Enterprise hits and misses - the future of work vs mental health, Macy's vs reality, and AI vs enterprise results

Profile picture for user jreed By Jon Reed July 6, 2020
Summary:
This week - employers are pushing to re-open, but the future of work brings a slew of new issues. AI gets an enterprise reality check, while Macy's takes glass-half-full to a digital extreme. The diginomica team rounds up one more wave of virtual events. Plus: an epic "AI" whiff.

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Lead story - The future of work is tied to neurodiversity, and mental health

MyPOV: Even as employers move to re-open, the rules of work have changed. Cath hits on a critical angle in  Employee mental health - why COVID-19’s lasting impact on tech worker wellbeing is a fresh employer duty of care.

Analyzing the lessons from a series of new reports, Cath concludes that the pandemic has raised employee mental health issues - and the issues linger. If anything, re-opening has upped the problem. Cath cites a Harvard Medical School study, writing:

All told, the number of tech workers who say they are currently worried about their own mental health has jumped from 16% before the pandemic to more like three in five now, with 35% saying this experience is a new one for them. That sets responsible employers another challenge to add to their already too-lengthy COVID survival 'to do' list: supporting the mental and emotional wellbeing of the workforce at a time of extended crisis.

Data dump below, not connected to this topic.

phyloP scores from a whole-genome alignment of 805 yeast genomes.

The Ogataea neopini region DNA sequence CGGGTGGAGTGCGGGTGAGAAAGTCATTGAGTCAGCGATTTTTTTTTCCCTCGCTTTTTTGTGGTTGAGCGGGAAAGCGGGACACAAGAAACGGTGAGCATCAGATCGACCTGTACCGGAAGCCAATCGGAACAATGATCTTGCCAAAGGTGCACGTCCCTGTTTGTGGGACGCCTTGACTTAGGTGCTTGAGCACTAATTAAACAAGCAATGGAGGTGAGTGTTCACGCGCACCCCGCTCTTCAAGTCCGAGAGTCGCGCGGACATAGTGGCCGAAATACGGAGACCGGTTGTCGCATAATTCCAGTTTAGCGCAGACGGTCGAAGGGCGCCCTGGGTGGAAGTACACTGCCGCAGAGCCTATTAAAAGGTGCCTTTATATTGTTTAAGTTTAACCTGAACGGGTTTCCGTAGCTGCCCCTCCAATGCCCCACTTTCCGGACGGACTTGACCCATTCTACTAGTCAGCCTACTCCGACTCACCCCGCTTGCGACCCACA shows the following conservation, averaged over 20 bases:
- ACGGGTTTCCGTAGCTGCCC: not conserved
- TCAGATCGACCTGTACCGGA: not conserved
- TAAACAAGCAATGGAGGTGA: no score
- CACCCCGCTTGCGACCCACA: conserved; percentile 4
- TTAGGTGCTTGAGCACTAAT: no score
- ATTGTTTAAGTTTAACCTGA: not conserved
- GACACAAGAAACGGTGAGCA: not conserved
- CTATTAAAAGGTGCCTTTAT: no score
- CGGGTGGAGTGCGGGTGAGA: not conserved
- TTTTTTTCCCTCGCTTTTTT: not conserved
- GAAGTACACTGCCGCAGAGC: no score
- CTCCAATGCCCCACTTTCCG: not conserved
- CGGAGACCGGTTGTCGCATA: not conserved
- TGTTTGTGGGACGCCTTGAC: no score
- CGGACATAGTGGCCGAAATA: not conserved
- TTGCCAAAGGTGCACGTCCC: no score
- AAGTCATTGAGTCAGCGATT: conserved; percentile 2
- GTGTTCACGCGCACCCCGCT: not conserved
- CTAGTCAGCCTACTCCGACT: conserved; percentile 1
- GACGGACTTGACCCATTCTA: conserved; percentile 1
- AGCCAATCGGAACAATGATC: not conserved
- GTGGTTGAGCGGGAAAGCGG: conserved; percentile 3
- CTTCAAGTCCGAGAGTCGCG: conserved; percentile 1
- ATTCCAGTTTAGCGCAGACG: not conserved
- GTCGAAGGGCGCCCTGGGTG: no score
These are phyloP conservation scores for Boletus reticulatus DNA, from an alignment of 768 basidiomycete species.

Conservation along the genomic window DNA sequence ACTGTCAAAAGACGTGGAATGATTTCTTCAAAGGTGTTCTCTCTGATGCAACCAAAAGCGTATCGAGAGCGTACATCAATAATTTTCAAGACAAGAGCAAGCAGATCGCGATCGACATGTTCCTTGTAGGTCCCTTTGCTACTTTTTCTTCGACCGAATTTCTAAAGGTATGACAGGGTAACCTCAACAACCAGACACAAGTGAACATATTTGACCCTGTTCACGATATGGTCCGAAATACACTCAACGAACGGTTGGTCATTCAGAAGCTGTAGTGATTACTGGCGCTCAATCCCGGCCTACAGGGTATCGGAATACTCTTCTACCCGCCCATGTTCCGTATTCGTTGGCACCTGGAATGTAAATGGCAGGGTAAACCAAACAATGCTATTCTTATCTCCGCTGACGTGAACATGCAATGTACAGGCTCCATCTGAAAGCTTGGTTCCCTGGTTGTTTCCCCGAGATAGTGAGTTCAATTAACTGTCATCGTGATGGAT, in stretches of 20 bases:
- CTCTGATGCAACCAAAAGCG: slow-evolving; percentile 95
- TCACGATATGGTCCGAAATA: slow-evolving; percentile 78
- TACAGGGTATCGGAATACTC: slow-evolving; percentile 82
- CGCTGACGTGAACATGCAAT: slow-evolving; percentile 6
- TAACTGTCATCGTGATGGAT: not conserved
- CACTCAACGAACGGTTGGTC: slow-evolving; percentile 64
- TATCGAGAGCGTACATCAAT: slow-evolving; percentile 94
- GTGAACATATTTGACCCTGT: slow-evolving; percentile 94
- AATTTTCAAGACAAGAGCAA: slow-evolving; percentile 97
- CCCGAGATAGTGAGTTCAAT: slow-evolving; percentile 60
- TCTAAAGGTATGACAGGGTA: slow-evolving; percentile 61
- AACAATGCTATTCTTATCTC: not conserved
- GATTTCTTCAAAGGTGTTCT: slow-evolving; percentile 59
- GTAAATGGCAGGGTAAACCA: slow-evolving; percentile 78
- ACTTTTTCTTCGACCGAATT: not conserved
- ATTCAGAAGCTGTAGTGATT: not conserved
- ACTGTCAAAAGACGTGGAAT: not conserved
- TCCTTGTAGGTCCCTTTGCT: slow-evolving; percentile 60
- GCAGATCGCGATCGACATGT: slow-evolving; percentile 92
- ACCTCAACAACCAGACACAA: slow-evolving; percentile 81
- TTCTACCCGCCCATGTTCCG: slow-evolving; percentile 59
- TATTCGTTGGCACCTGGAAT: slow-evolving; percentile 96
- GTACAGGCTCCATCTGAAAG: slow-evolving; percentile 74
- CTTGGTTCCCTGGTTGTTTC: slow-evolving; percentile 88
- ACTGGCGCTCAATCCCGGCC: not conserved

You've probably heard that disconcerting joke by now: you can either work from home during the pandemic, or be a parent - but you can't do both. Add in Zoom fatigue. Cath again:

High workloads, extended hours and changing working patterns, which included more online meetings, were all taking their toll, particularly among parents struggling to find a balance between work and family obligations.

What should employers do? The job of the HR manager just got tougher - but more creative as well. The other hard part? Moving beyond lip service and biting the financial bullet, as Cath put it, by investing in mental health and resilience training for managers, and support services for employees.